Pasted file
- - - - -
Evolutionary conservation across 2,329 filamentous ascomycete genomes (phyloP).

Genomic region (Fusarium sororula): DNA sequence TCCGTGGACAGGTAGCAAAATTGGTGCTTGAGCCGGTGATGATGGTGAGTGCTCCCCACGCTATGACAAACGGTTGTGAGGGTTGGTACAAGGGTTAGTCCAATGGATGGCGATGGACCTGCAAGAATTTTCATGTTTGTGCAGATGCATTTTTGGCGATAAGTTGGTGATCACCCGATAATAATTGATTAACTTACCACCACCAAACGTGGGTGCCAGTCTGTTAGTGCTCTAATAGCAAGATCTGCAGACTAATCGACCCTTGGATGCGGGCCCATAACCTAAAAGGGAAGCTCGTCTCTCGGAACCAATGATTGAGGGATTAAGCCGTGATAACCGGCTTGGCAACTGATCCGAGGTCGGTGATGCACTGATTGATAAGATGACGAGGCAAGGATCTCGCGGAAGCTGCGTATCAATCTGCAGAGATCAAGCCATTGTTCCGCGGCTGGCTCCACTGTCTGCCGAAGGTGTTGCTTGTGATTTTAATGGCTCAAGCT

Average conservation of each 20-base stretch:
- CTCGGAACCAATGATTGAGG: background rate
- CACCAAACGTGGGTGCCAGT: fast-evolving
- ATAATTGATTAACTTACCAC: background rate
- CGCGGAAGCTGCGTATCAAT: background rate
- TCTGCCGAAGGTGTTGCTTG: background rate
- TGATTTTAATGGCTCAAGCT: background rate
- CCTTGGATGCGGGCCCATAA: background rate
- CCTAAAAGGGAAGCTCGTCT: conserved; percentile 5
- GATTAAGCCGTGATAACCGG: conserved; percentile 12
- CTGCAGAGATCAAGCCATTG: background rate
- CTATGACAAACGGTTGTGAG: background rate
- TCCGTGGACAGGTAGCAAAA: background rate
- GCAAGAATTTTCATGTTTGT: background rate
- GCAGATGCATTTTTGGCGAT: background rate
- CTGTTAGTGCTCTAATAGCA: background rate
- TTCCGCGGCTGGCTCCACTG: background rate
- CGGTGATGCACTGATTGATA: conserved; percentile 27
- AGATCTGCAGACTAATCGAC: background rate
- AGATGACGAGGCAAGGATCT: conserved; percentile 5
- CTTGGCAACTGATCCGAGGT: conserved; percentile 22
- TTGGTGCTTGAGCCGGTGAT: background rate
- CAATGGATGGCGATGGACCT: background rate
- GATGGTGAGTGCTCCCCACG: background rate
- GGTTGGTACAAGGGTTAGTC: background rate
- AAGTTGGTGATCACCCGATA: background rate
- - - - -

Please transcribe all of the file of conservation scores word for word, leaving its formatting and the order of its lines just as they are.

Evolutionary conservation across 2,329 filamentous ascomycete genomes (phyloP).

Genomic region (Fusarium sororula): DNA sequence TCCGTGGACAGGTAGCAAAATTGGTGCTTGAGCCGGTGATGATGGTGAGTGCTCCCCACGCTATGACAAACGGTTGTGAGGGTTGGTACAAGGGTTAGTCCAATGGATGGCGATGGACCTGCAAGAATTTTCATGTTTGTGCAGATGCATTTTTGGCGATAAGTTGGTGATCACCCGATAATAATTGATTAACTTACCACCACCAAACGTGGGTGCCAGTCTGTTAGTGCTCTAATAGCAAGATCTGCAGACTAATCGACCCTTGGATGCGGGCCCATAACCTAAAAGGGAAGCTCGTCTCTCGGAACCAATGATTGAGGGATTAAGCCGTGATAACCGGCTTGGCAACTGATCCGAGGTCGGTGATGCACTGATTGATAAGATGACGAGGCAAGGATCTCGCGGAAGCTGCGTATCAATCTGCAGAGATCAAGCCATTGTTCCGCGGCTGGCTCCACTGTCTGCCGAAGGTGTTGCTTGTGATTTTAATGGCTCAAGCT

Average conservation of each 20-base stretch:
- CTCGGAACCAATGATTGAGG: background rate
- CACCAAACGTGGGTGCCAGT: fast-evolving
- ATAATTGATTAACTTACCAC: background rate
- CGCGGAAGCTGCGTATCAAT: background rate
- TCTGCCGAAGGTGTTGCTTG: background rate
- TGATTTTAATGGCTCAAGCT: background rate
- CCTTGGATGCGGGCCCATAA: background rate
- CCTAAAAGGGAAGCTCGTCT: conserved; percentile 5
- GATTAAGCCGTGATAACCGG: conserved; percentile 12
- CTGCAGAGATCAAGCCATTG: background rate
- CTATGACAAACGGTTGTGAG: background rate
- TCCGTGGACAGGTAGCAAAA: background rate
- GCAAGAATTTTCATGTTTGT: background rate
- GCAGATGCATTTTTGGCGAT: background rate
- CTGTTAGTGCTCTAATAGCA: background rate
- TTCCGCGGCTGGCTCCACTG: background rate
- CGGTGATGCACTGATTGATA: conserved; percentile 27
- AGATCTGCAGACTAATCGAC: background rate
- AGATGACGAGGCAAGGATCT: conserved; percentile 5
- CTTGGCAACTGATCCGAGGT: conserved; percentile 22
- TTGGTGCTTGAGCCGGTGAT: background rate
- CAATGGATGGCGATGGACCT: background rate
- GATGGTGAGTGCTCCCCACG: background rate
- GGTTGGTACAAGGGTTAGTC: background rate
- AAGTTGGTGATCACCCGATA: background rate